Go slow: No matter what type of vehicle you have or what type of tires you're riding, it's plainly unsafe to drive as quickly as you would in dry conditions. Normal following distances for dry pavement (three to four seconds) should be increased to eight to 10 seconds. Give yourself even more space (12-15 seconds or more) if you are new to winter driving.
Stay in your lane: On a four-lane highway, stay in the lane that has been cleared most recently. Avoid changing lanes because of potential control loss when driving over built-up snow between lanes.
Steering: At speeds above 25 m.p.h.., steering is the preferred way to avoid a crash — as less distance is required to steer around an object than to brake to a stop. In slick conditions, sudden braking can lead to a loss of control.
Know your environment: Shaded spots, bridges, overpasses, and intersections are where you'll most likely find the slipperiest ice. Even if your commute was dry and manageable in parts, it is likely you will encounter ice along the way — so focus your attention as far ahead as possible and slow down as much as possible before driving over likely ice patches.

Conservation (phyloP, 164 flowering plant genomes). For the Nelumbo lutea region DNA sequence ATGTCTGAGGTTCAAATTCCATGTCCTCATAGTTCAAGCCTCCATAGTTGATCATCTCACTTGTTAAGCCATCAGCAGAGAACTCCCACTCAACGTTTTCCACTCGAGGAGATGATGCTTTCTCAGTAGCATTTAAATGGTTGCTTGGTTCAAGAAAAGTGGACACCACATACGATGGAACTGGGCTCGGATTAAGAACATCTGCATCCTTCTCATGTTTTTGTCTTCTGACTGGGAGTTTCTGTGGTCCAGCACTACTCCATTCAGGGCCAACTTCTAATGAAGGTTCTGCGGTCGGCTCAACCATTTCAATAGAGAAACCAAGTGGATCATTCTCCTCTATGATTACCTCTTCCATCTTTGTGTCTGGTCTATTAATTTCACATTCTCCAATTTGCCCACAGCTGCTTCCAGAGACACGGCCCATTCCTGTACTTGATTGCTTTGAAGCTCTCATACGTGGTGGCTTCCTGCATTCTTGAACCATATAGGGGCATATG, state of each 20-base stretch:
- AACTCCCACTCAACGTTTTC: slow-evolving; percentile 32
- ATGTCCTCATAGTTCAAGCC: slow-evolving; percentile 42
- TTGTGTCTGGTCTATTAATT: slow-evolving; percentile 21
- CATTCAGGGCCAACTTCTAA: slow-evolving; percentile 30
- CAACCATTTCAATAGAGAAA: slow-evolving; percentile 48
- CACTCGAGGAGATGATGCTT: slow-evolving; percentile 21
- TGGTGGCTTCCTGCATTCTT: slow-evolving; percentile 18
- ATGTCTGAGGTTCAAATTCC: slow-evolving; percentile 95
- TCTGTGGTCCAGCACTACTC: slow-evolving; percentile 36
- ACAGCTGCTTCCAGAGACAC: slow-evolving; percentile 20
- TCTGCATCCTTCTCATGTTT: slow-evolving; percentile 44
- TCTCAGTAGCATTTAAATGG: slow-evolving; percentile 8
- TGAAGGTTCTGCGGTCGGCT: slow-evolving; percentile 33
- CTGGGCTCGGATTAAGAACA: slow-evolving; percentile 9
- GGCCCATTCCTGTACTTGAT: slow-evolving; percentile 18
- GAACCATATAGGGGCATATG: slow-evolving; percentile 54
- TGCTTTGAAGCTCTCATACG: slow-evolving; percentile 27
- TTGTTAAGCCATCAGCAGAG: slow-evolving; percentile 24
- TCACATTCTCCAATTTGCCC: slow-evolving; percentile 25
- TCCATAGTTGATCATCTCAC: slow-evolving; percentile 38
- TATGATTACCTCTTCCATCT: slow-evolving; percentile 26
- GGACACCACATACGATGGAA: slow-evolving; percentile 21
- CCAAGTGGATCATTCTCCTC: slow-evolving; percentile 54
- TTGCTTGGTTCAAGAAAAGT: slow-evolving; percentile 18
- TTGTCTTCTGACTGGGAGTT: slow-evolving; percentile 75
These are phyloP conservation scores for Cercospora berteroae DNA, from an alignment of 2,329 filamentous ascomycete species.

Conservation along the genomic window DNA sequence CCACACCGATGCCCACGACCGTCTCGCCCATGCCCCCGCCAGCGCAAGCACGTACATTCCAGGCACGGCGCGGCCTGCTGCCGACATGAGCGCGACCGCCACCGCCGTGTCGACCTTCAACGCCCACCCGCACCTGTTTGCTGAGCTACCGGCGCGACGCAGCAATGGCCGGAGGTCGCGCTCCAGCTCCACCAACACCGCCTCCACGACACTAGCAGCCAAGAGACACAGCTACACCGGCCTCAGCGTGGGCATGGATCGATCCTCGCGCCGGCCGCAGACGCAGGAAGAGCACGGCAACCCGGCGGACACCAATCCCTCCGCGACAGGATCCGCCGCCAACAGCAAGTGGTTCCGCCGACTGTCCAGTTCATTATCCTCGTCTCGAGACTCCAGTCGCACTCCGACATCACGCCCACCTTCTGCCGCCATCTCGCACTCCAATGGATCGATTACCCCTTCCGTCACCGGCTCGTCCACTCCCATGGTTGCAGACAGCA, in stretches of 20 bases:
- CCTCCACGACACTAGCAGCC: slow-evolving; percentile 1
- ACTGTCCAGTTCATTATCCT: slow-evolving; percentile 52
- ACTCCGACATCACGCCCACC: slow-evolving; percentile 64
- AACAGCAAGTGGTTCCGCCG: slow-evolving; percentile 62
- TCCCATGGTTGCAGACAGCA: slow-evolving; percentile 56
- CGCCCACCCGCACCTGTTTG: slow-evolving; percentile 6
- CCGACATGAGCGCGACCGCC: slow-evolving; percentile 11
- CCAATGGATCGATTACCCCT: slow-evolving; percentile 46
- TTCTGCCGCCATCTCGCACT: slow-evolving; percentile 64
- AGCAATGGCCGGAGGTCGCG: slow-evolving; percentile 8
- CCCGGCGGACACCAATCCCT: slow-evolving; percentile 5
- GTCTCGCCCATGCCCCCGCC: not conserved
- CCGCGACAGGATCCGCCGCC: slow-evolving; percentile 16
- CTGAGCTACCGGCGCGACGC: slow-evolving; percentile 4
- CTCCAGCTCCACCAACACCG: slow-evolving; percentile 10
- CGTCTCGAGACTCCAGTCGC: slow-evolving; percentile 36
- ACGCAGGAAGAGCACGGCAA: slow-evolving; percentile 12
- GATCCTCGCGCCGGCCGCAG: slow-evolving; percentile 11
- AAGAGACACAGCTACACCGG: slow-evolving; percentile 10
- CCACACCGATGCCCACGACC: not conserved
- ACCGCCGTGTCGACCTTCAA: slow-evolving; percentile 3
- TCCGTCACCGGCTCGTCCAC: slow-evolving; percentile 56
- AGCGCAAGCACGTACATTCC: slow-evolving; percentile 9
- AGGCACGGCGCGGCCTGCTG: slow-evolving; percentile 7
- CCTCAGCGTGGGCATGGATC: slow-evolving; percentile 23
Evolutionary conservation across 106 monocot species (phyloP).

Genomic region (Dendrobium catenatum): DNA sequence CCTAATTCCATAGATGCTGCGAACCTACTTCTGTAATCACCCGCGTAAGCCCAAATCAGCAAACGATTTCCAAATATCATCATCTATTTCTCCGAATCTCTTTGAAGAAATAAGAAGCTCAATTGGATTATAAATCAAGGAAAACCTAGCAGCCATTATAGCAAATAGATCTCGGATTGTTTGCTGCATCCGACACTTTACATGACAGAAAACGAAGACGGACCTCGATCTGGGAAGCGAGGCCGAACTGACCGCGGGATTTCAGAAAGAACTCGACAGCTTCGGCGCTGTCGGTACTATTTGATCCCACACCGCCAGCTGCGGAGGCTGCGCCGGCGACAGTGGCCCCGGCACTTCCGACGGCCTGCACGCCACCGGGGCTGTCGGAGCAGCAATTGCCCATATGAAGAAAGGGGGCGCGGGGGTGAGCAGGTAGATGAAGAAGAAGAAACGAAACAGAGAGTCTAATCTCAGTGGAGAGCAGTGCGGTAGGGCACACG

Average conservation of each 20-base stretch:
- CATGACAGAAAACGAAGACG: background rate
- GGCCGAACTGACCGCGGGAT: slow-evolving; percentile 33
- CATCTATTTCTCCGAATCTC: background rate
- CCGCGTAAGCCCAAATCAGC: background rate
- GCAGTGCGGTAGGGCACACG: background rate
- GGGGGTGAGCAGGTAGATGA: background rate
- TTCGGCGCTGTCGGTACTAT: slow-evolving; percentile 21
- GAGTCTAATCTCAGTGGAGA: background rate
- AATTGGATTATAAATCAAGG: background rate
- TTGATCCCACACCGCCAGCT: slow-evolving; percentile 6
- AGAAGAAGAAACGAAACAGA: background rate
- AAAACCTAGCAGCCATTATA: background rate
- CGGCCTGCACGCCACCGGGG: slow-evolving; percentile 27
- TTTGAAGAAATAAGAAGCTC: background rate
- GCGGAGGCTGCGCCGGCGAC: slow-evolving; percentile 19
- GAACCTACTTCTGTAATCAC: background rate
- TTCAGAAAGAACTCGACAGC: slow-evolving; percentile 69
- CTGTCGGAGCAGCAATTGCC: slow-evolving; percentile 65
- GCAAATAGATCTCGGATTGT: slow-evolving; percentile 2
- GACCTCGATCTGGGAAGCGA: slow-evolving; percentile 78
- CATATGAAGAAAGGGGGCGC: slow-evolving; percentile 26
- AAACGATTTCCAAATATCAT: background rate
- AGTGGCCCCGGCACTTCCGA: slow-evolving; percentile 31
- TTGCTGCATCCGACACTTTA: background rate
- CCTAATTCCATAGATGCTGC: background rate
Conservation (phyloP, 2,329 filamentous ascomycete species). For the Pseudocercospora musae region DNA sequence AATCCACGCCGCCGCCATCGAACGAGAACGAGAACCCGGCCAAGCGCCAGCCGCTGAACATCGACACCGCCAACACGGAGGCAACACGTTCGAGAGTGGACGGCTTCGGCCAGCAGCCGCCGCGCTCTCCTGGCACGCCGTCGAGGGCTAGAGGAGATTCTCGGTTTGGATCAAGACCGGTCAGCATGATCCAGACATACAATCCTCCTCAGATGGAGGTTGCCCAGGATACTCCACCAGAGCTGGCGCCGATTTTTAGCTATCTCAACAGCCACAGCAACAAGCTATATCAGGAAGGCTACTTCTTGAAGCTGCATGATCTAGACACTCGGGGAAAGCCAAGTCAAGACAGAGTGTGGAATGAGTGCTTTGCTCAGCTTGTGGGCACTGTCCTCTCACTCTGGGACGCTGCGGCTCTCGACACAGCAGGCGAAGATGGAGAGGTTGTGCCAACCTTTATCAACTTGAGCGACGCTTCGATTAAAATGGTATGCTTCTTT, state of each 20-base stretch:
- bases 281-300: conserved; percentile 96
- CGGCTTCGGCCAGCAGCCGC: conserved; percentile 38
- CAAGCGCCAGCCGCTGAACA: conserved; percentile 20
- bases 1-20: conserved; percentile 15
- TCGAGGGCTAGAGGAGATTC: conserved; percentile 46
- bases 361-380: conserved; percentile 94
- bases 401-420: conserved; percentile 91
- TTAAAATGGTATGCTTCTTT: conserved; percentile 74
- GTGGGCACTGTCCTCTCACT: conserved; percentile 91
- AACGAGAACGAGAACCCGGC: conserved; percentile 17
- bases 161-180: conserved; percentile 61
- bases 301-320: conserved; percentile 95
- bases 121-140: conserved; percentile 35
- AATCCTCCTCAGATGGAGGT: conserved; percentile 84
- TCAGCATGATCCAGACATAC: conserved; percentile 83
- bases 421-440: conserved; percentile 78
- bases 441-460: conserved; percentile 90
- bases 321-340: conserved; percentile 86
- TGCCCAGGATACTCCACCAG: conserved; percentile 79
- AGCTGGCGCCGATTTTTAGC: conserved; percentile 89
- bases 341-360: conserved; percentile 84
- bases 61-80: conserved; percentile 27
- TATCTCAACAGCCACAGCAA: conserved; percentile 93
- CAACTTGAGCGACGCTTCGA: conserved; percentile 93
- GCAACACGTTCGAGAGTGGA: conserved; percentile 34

Manage a skid: If you lose traction and begin to skid, stay calm to regain control of your vehicle. Always steer in the direction you want the front of the vehicle to go. Do NOT slam on the brakes, which will make it harder to regain control.
Put the phone away: Put your phone in the glove box, or, if used for navigation, in a secure mount. Do not read or send text messages, place a call, check social media, browse the Internet, or adjust your GPS directions while moving. Distracted driving is always dangerous driving, and doubly so when challenging conditions demand your absolute attention at all times.
A number of highways have been closed at this hour, particularly on the eastern plains. The latest info is accessible on this CDOT page.